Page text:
Welcome to 'Fine Lines', the Friday feature in which we give a sentimental, sometimes-critical, far more wrinkled look at the children's and YA books we loved in our youth. This week, writer/reviewer/blogger Lizzie Skurnick rereads Katherine Paterson's 1980 novel 'Jacob Have I Loved', the story of a young girl, Sara Louise, whom nobody likes as much as her twin sister.
As soon as the snow melts, I will go to Rass and fetch my mother. At Crisfield I'll board the ferry, climbing down into the cabin where the women always ride, but after forty minutes of sitting on the hard cabin bench, I'll stand up to peer out of the high forward windows, straining for the first site of my island.
Let's all just start crying now. Seriously, I don't care, don't even read this review — just get up, tell your boss it has to happen and leave work and go home and cry. We are, after all, looking at the works of Katherine Paterson, author of Bridge to Terabithia and The Great Gilly Hopkins, winner of two Newbery Medals and two National Book Awards, daughter of Chinese missionaries (did you know that? I didn't know that). Attention must be paid.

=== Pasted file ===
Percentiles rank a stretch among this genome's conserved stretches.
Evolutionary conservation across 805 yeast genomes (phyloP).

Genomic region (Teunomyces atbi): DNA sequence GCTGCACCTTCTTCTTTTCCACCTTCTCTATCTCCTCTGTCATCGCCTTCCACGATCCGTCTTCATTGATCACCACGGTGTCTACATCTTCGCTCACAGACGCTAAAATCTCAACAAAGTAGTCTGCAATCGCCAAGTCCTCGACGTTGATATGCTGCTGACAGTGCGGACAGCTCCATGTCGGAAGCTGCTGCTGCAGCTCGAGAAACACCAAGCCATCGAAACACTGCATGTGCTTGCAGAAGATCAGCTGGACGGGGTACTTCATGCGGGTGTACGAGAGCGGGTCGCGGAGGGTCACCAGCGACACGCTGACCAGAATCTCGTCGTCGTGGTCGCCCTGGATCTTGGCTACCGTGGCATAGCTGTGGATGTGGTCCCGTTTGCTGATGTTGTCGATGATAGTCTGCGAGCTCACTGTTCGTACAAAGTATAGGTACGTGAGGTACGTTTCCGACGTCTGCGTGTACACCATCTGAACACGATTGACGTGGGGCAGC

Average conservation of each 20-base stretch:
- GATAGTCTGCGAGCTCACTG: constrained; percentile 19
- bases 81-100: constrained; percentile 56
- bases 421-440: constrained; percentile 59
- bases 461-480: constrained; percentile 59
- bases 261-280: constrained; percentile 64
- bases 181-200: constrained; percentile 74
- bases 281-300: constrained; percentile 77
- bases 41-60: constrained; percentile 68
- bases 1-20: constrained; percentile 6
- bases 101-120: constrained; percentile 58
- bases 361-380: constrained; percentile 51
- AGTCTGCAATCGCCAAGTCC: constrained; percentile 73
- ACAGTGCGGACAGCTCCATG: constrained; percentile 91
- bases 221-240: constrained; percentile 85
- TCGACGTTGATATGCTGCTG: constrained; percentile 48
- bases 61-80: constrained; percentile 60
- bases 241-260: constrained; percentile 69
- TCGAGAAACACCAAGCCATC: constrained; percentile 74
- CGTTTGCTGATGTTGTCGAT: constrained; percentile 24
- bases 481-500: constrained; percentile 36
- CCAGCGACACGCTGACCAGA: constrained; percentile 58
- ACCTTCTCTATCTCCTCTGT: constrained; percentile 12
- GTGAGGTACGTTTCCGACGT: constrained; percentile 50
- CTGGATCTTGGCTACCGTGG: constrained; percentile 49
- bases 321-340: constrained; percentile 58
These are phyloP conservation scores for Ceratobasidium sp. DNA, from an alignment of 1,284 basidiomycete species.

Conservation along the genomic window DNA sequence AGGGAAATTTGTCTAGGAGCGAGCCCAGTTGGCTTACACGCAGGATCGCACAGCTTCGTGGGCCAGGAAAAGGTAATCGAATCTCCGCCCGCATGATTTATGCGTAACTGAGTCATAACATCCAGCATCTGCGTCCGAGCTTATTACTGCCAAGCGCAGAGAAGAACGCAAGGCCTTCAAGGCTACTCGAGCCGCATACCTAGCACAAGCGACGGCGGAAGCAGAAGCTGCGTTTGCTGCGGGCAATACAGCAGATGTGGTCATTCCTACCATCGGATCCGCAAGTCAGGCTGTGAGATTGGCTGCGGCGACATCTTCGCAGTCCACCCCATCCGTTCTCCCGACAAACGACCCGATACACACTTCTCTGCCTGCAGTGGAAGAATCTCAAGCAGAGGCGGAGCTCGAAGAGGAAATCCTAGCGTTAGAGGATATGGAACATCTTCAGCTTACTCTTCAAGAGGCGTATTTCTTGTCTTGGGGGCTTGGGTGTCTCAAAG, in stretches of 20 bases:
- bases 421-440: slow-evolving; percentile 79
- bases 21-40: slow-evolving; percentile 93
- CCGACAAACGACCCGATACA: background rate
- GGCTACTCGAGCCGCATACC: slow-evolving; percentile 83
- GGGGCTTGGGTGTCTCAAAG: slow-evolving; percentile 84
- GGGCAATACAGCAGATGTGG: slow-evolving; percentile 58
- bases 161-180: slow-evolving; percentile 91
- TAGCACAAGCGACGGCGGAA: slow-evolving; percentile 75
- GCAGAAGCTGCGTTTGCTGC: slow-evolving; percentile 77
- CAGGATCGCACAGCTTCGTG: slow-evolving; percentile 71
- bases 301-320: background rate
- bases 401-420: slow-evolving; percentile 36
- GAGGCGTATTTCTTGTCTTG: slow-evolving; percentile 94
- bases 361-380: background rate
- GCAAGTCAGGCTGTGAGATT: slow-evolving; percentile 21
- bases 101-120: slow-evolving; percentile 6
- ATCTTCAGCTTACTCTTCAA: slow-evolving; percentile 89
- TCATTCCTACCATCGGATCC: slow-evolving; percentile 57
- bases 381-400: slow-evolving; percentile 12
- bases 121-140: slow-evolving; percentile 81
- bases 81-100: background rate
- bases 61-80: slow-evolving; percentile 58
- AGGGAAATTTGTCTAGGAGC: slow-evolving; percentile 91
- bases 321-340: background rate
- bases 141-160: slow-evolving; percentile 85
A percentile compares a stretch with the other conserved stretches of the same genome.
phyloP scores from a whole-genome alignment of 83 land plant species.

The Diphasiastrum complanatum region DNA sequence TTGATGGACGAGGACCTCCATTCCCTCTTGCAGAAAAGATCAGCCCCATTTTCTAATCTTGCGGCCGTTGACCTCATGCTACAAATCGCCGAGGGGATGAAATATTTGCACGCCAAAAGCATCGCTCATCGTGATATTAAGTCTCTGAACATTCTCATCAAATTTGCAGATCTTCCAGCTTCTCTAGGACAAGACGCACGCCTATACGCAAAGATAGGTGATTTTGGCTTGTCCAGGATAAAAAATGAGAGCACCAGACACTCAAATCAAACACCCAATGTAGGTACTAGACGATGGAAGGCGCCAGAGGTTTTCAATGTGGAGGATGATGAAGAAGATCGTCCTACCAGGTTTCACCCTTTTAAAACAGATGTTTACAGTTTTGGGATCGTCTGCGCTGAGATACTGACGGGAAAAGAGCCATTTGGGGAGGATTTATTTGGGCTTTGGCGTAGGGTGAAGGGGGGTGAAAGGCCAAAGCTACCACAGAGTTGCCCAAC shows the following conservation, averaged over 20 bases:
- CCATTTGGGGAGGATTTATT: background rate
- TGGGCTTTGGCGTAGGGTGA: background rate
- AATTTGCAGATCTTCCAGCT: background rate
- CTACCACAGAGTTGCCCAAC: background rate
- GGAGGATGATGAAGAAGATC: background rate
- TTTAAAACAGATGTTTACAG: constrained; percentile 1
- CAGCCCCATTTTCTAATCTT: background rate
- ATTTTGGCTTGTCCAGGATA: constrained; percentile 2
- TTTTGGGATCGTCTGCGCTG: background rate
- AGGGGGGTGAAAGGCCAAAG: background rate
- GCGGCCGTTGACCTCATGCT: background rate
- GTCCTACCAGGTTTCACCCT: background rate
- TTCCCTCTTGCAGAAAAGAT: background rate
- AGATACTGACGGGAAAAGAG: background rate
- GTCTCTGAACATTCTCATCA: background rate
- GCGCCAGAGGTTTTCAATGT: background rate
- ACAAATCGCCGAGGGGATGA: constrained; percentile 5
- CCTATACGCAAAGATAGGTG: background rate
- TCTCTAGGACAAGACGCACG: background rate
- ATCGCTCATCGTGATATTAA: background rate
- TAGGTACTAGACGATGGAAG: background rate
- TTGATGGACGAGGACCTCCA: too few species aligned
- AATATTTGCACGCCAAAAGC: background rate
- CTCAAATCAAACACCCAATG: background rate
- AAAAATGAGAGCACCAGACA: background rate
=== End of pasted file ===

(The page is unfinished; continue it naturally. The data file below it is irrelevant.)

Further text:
Which reminds me: Paterson has yet to receive the kind of acclaim in the public imagination that someone like Judy Blume or Madeline L'Engle or even Paula Danziger receives, and I'm not sure why. (She is on 19,000 school reading lists, but still.) Perhaps because it's hard to have a hook for a writer who brilliantly depicts the grand psychic disarrangement of childhood without being remotely funny, heartwarming, or illuminating of the state of girlhood during some stultifying historical period.